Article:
Who Do We Trust?

“White lies always introduce others of a darker complection” – William S. Paley

lighted matchstick on brown wooden surface


Every year we see news reports on different disasters with death tolls rising and people in panic. This year there have been over 20 different disasters, consisting of floods, cyclones, wildfires, and hurricanes. The numbers of disasters keep rising and the people one always find paying close attention to and reporting these happenings are the various people in the media. The media is often said to be the fourth power in the separation of powers, after the legislative, executive and the judicial. We have, since Montesque first introduced this principle, relied on the media to inform us about the world when the other three branches let us down.  But what is one supposed to do when the media starts lying to us?

There is a common misconception that the media lies to us by telling us that different events are less significant and dramatic than what they actually are. This is only partially correct. The more extensive problem is that the media, more often than not, amplifies the news in order to gain more attention and add a dramatic flair to their articles. Consequently, leading to more people supporting the news agency. However, one might argue that there could be some truth in that the media hides different information from the public based on how reliable a source is. For instance, we know that the news agency ‘CNN’ is said to be less trustworthy than for example ‘The Guardian’.

Over the last week, there has been a hurricane raging over North-Carolina and different news agencies are saying different things. Thus, leading to the question of “Who are we supposed to trust?” CNN is known to be a news source that is, in the presidents of the United States words, “fake news”. This might be a reason as to why some people believe that when the CNN publishes articles about the hurricane Florence and provide data on different damage made by the hurricane. For instance, they published an article saying that over 150 people are awaiting rescue. Some people might not believe this because of how many political figures in the spotlight have said that they do not trust the CNN. Consequently, most people will, therefore, be more critical of their sources which is very important. On the other hand, however, some people decide to ignore what the CNN says and instead follows what other people say.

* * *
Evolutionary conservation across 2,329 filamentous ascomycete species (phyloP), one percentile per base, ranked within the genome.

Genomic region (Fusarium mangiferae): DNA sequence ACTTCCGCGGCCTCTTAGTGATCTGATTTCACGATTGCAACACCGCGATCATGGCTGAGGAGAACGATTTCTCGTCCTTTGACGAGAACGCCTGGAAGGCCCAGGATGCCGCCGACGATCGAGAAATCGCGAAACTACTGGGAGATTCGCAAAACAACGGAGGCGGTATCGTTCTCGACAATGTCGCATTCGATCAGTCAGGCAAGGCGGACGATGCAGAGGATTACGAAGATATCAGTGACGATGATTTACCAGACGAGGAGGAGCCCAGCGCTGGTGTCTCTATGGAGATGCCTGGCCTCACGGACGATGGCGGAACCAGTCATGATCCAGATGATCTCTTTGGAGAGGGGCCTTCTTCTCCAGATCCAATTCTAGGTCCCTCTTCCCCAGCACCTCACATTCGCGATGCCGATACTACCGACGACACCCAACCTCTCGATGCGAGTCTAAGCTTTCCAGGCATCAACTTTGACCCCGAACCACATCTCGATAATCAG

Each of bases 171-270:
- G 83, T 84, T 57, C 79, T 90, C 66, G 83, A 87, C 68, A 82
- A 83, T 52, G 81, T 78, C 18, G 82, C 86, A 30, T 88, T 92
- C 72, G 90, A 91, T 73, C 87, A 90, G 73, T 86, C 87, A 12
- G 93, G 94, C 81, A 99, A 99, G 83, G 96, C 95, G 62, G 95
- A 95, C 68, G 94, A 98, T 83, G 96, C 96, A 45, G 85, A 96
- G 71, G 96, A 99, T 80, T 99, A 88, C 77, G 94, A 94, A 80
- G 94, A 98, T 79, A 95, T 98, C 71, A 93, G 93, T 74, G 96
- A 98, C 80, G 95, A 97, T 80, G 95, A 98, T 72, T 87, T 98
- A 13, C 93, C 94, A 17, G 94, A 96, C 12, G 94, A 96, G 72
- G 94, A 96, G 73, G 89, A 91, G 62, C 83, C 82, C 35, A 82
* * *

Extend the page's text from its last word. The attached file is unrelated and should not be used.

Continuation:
An example of a person who people tend to listen to instead of the news is Donald Trump, the president of the United States of America. As exemplified, when he during June this summer (2018) claimed that the U.S had given generous amounts of money to Purto Rico after the hurricane Maria. At one point he also said that “3000 people did not die in the hurricane.” This statement would be more reliable if the president had a source and told the audience where he received this information and provided a correct number of casualties. I personally believe that this makes the president seem less trustworthy because he is lying about serious topics in order to look good.

silhouette of statue near trump building at daytime
Photo by Carlos Herrero on Pexels.com

In conclusion, the media is an important part of life today and many people rely on the different media platforms in order to keep up-to-date with life in the world. Unfortunately, many people do not read sources with a critical eye. They either accept what is written in the sources or articles or they believe other people who claim that the information is “fake news” without any facts to check the reliability. I believe that it is important to know that some news agencies or sources spend time publishing information that is not correct and that some post reliable information and to read the different sites with a critical eye.

eye of the storm image from outer space
Photo by Pixabay on Pexels.com







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